Wine critics and sommeliers often refer to wine with phrases such as ‘I am going to open the wine now so that it can breathe’, ‘It is a wine designed to have a long life’ or ‘I uncorked that wine from 1978, and unfortunately it was quite dead.’ These expressions may give the idea that wine is a living thing. However, from the point of view of biological science, being alive implies fulfilling a list of requirements, such as carrying out a metabolic activity, growing or increasing in size, reproducing, responding to stimuli or evolving, to name a few. The more of these that are fulfilled, the better an element fits into what is considered a living being. A wine does not feed on hamburgers. Neither do 75cl bottles grow into magnums. (I wish!) A white wine does not marry a red wine and, in time, produce a tiny and precious rosé. Yeasts, bacteria or even the grapes and grapevines themselves are another matter, since they are living organisms, but wine, per se, is not a living thing.

Knowing all this, sommeliers should not stop talking about wine as if it were a living element because we apply metaphorical language, which is surely the most emotional and persuasive. It facilitates the connection and understanding between a drinker and their drink. To say that ‘this wine has a lot of life’ offers a clear image that this wine has flavour and youth in a way that is as clear and evident as few others.

Wine Sapiens takes a scientific look at wine

What was the first wine list like?

La Grande Taverne de Londres, located at 26 Rue de Richelieu in Paris, is considered the first gastronomic restaurant in history. It opened as early as 1782, seven years before the French Revolution. At that time, large feasts and the most exquisite menus were unveiled in the private domain of aristocratic palaces and could only be enjoyed by strict prior invitation. There were taverns and other establishments, but with no grand intentions, just a simple food service.

Antoine Beauvilliers, the restaurateur behind La Grande Taverne de Londres, published the most important gastronomic work of the 19th century, L’Art du Cuisinier, in 1814. In this book, we find what could be considered one of the first wine lists, because it was an open selection from which customers could choose. The following were some of the names on the list: ‘Mission, Margau, Mouton-Canon, Lafite-du-Château, Côte-Rotie, Ermitage, Provence, Roussillon, Languedoc, Moselle, Rhin, Tokai, Malvoisi de Chypre, Syracuse, Madère, Malaga, Porto, Alicante, Rota, Xèrés, Canaries, Benicarlo, Rome, Roscane, Florence’ [sic], among others.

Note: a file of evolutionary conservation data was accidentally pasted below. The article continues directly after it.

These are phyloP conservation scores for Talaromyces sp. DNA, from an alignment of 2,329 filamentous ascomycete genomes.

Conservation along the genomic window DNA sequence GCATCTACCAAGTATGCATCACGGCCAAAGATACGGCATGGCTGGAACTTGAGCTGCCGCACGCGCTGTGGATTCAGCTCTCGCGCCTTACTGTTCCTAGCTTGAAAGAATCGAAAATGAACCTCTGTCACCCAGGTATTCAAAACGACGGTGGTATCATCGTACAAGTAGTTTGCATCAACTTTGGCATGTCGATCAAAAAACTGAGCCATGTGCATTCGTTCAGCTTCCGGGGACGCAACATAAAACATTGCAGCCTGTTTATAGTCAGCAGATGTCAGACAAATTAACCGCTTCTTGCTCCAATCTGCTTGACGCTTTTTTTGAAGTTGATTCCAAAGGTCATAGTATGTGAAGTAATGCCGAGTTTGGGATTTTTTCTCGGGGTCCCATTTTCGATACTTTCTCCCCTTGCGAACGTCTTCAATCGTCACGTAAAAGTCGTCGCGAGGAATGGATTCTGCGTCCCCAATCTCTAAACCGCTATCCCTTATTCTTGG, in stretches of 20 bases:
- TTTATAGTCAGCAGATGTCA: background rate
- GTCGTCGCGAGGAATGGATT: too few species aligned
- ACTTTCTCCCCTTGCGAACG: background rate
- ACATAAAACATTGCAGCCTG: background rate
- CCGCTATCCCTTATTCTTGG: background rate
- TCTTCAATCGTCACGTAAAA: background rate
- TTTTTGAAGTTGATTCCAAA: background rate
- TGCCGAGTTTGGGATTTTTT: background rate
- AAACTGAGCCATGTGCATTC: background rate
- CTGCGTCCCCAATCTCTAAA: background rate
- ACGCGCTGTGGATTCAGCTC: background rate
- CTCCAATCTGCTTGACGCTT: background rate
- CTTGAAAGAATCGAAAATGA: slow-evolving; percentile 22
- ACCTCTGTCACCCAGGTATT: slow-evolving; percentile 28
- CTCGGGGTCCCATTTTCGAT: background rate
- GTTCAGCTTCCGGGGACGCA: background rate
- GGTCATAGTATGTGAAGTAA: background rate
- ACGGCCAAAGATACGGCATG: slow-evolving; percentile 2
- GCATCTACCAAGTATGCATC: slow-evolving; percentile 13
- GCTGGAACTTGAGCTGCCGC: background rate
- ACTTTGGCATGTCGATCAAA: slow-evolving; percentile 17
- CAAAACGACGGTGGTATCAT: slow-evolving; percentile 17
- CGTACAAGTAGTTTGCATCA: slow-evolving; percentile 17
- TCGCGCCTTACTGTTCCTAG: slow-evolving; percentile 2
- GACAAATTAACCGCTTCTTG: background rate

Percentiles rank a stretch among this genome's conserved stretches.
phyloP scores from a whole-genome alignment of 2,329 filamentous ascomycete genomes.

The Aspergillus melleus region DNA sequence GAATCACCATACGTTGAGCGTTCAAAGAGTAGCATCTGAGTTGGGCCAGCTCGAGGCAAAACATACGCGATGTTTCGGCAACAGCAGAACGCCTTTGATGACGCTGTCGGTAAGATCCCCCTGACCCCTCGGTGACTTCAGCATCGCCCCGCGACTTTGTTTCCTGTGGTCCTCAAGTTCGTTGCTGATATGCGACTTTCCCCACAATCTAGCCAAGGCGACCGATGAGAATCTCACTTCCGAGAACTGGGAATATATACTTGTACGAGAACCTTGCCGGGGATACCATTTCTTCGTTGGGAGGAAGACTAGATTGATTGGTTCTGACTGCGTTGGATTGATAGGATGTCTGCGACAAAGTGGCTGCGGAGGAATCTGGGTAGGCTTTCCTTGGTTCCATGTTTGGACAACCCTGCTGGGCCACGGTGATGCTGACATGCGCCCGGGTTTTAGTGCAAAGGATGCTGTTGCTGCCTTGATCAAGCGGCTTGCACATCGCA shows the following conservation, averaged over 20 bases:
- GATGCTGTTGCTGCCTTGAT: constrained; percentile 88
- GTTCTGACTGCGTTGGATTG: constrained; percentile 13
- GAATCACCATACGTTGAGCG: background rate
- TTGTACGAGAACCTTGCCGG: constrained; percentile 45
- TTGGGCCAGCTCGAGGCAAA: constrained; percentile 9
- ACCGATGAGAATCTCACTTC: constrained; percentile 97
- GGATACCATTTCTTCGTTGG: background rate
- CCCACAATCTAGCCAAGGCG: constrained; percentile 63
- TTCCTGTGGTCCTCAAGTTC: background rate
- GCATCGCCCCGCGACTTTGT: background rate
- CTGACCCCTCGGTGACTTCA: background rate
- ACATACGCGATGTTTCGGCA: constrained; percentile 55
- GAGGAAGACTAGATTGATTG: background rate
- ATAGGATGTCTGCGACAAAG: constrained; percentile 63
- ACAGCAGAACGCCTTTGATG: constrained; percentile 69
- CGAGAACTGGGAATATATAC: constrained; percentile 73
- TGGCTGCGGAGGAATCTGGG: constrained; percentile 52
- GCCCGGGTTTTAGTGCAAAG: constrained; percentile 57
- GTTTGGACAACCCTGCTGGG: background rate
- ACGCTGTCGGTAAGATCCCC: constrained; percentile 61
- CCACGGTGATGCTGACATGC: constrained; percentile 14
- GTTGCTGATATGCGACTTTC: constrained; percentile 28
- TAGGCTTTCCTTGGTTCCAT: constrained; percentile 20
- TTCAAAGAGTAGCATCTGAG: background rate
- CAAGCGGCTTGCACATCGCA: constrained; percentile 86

Without a doubt, we owe it to Beauvilliers to have built the first great wine cellar in the history of gastronomic restaurants.

Why should sommeliers opt for the emotional?

Let’s face it, many sommeliers use technical language when recommending wines. Expressions such as ‘a balanced wine’, ‘a wine with a floral character’ or ‘a wine with a lot of tannin that needs time in bottle’ are either intimidating or incomprehensible to most people. Rhetoric and effective communication in a restaurant are topics that we also deal with in Wine Sapiens, and we had the opportunity to carry out a scientific study in collaboration with Dom Pérignon and neuroscientist Dr Jesús Pujol at Hospital del Mar in Barcelona. We were able to see in real time what was happening inside the brains of volunteers when we presented a bottle of Dom Pérignon at their table, using different language on each occasion.

An emotional presentation of the wine provoked more intense neuronal activity

The results were as surprising as they were revealing. A conventional presentation – with technical information about the wine and an explanation of the grape varieties, the characteristics of the vintage and a neutral tasting note – produced fairly neutral neuronal activity in return. On the other hand, an emotional presentation explaining why we were recommending the wine and the high score it had obtained from the critics provoked more intense neuronal activity. In addition, certain parts of the brain – such as the amygdala and the hippocampus, areas that activate emotions, memory and, ultimately, pleasure – showed intense activity with the latter presentation, which was not the case when using conventional communication.

Can wine be a work of art?

One of the great advantages of the Sapiens Method is having the shared knowledge of humanists and art specialists. This allows us to reflect on what factors make a wine close to a work of art – if any. Initially, we found that there was one fact that distanced wine from art: conditioning factors. To put it succinctly, artists are free to use whatever format or material they want in order to create their work. But wine has only one defining element, and that is that it is made from grapes.

However, upon further analysis and to our surprise, we found that there were indeed points of connection between art and wine. For example, a wine has the capacity to convey a message. When a producer aims to move their customers emotionally or to leave their personal stamp on their wine, they are making wine with an artistic vision – whether that is by showing a terroir, letting nature express itself as freely as possible, or even adapting and experimenting with winemaking techniques according to the characteristics of a particular vintage. All this is exploration and adaptation to new paths, which is a defining facet of art.

Obviously, not every wine is a work of art, just as not every drawing is worthy of being exhibited in the Museo del Prado, but if we accept this reasoning, there is no doubt that some bottles of wine are true works of art.